New Bedford is no longer a member of the outlawed American Soccer League. The rift in the ranks was effected in New York City last evening when the New England club, applying for reinstatement, was restored into the good graces of the United States Football Association, and admitted as a new member of the Eastern Soccer League.
Intimated in these columns that such action was likely to materialize the news will be less surprising to soccer fans in this vicinity than it will be to those in the New England sector where the New Bedford club is recognized as one of the most popular and formidable in that territory.
Present at the meeting when the reconciliation was affected was Armstrong Patterson, president of the U. S. F. A., who hastened on from Detroit to attend the meeting; Home Messler, treasure of the New Bedford soccer club: W. L. Lewis, of the Bethlehem team, and Thomas Cahill, secretary of the National body.
Three main reasons were presented by New Bedford for bolting the outlaw aggregation, one of which was the domineering attitude of several individuals and the contention that the league was run for the benefit of several of the clubs; disgusted at the tactics of players who were continually jumping their teams and now fully appreciating the protection of the parent body in this respect.
While New Bedford has been negotiating for several days the first inkling of the action was circulated down East this morning and it was learned over the long distance telephone that already one of the clubs responded with the challenge "the fight is now on in earnest."
Winning over the former renegade club is the greatest moral victory scored by the national association and its affiliated bodies since the start of the controversy. In previous skirmishes, some of which involved legal entanglements, the parent body always come out on top and in fact in almost all the warfare waged it was the outlaw aggregation that fell short.
Many of the league secrets were disclosed which bore our frequent statements that financially the circuit is not as healthy as the officers would have the fans believe and that there is plenty of discontent and dissatisfaction among the members.
In taking the initiative it is believed that more of the outlawed clubs will follow in the wake of the New Bedford team and if such is the case the league is threatened with complete collapse. Other clubs said especially to be dissatisfied with the manner in which the American League is conducting its business are Providence, Boston and J. & P. Coats. Teams alleged to have benefited most in the outlaw regime are Brooklyn, New York nationals and Sam Marks and his Fall River delegation.
The reconciliation with New Bedford presents many angles which must be ironed out and which will probably be prolonged until every phase is cleared up. The status of the New Englanders is again intact and the team is eligible to play. However, the players who jumped the club when the team was in a rival league and who were Stevens, Ballantyne and Maxwell, the latter with Bethlehem, were termed free agents and are not subject to recall.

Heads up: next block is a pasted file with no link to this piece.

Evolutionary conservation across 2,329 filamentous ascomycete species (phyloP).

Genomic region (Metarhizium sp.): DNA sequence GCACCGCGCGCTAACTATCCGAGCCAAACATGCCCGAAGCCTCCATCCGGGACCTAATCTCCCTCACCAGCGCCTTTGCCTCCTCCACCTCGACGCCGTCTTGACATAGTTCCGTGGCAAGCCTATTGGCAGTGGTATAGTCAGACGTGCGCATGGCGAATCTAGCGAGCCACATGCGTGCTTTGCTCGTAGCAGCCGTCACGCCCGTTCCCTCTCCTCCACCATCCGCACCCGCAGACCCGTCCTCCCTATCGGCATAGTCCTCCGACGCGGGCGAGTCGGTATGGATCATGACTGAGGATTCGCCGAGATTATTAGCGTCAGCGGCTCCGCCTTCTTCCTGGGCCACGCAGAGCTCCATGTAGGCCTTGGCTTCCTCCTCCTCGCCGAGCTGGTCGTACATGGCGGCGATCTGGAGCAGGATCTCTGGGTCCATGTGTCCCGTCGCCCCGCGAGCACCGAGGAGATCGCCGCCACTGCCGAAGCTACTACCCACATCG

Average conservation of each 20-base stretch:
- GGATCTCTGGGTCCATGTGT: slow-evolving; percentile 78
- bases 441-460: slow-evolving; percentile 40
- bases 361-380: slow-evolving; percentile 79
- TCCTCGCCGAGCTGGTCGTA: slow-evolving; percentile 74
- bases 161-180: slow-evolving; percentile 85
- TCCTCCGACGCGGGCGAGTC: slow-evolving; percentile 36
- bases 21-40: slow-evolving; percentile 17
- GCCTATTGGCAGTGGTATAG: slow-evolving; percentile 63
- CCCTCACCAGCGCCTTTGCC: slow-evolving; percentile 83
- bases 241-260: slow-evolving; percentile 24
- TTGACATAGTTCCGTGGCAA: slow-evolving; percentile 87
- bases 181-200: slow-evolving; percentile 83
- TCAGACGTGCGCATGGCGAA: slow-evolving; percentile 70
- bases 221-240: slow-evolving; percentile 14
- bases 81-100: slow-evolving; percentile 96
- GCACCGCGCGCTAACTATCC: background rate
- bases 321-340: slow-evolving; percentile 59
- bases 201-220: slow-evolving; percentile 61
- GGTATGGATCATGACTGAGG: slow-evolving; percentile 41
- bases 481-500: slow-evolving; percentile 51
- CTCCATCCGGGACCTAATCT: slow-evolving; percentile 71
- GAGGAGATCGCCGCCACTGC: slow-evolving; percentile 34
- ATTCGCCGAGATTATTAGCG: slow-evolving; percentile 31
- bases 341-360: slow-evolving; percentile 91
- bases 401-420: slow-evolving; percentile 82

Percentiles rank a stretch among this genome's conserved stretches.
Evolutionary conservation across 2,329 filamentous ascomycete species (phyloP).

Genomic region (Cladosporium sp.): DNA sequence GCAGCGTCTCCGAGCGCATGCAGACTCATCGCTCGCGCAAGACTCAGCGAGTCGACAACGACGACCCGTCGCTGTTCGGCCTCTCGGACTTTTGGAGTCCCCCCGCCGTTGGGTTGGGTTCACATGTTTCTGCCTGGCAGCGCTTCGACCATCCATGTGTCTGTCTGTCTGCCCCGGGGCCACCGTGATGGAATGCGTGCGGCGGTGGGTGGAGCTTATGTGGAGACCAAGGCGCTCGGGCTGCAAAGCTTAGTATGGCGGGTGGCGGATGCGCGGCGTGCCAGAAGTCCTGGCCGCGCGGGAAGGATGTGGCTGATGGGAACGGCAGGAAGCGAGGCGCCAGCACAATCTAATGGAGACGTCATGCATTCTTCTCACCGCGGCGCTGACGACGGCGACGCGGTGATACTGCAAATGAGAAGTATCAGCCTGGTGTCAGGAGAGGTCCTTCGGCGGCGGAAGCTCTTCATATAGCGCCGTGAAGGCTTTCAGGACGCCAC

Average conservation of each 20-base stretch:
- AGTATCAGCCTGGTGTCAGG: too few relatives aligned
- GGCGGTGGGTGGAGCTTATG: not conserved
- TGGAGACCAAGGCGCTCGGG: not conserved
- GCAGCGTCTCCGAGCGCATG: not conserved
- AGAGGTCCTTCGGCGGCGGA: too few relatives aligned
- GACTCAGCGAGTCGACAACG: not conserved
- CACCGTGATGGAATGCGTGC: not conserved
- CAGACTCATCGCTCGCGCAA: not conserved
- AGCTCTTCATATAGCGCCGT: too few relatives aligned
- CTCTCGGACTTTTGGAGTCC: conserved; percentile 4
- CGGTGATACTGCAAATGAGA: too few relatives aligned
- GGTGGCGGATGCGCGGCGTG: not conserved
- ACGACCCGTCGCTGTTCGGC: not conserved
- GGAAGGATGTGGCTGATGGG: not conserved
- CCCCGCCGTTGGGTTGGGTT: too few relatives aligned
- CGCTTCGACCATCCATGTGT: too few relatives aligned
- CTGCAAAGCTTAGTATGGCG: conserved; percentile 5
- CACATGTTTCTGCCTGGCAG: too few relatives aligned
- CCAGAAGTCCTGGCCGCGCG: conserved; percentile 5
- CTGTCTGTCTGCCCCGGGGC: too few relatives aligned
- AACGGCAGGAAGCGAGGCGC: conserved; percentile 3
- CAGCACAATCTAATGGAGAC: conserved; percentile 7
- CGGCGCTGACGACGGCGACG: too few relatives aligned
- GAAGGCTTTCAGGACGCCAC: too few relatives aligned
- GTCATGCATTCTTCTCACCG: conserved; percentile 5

On the other hand, any players who jumped clubs in organized soccer to play with the outlaw league are ineligible to participate for the team. In this respect New Bedford pays dearly for among the players who are on the ineligible list are Dave Edwards, James and William Barrie, former Bethlehem players who deserted the club when luring offers were made to play with the American League teams. It is understood that a wholesale raid had been planned on the Bethlehem team and that although this trio of players were with New Bedford the negotiations were carried on by Sam Marks.
Insofar as their status with the parent body is concerned, they are ineligible. Relative tot heir contracts with New Bedford, that is for them to fight out. It is understood that if the trio of players are restored into good graces which is possible only after substantial fines are paid and signing on money involved be returned to the clubs that paid this fee, New Bedford is willing to renew their contracts and at the wages they received with the Bethlehem team. The amount of these fines is not definitely known but at the rate of $50 for every game participated in it will probably total between $1,000 and $1,500 for each.
By the action of the New Bedford team it is quite apparent that sentiment in that city is entirely with the National body otherwise the team would have remained satisfied to fight it out with the warring circuit.
While the New Englanders are somewhat wrecked by the loss of half dozen that before the end of the week there would be many new faces in the lineup. There is no parent body regulation preventing the club from seeking players with the outlaw teams and it is understood that quite a few of these will jump at the opportunity of playing with a team and again be protected by the parent body.
As a member of the Eastern Soccer League, New Bedford will play the first circuit game at home on Sunday and with no other than Bethlehem, the best drawing card ever to invade that sector, as the opponent. There will be no game in Bethlehem over the weekend.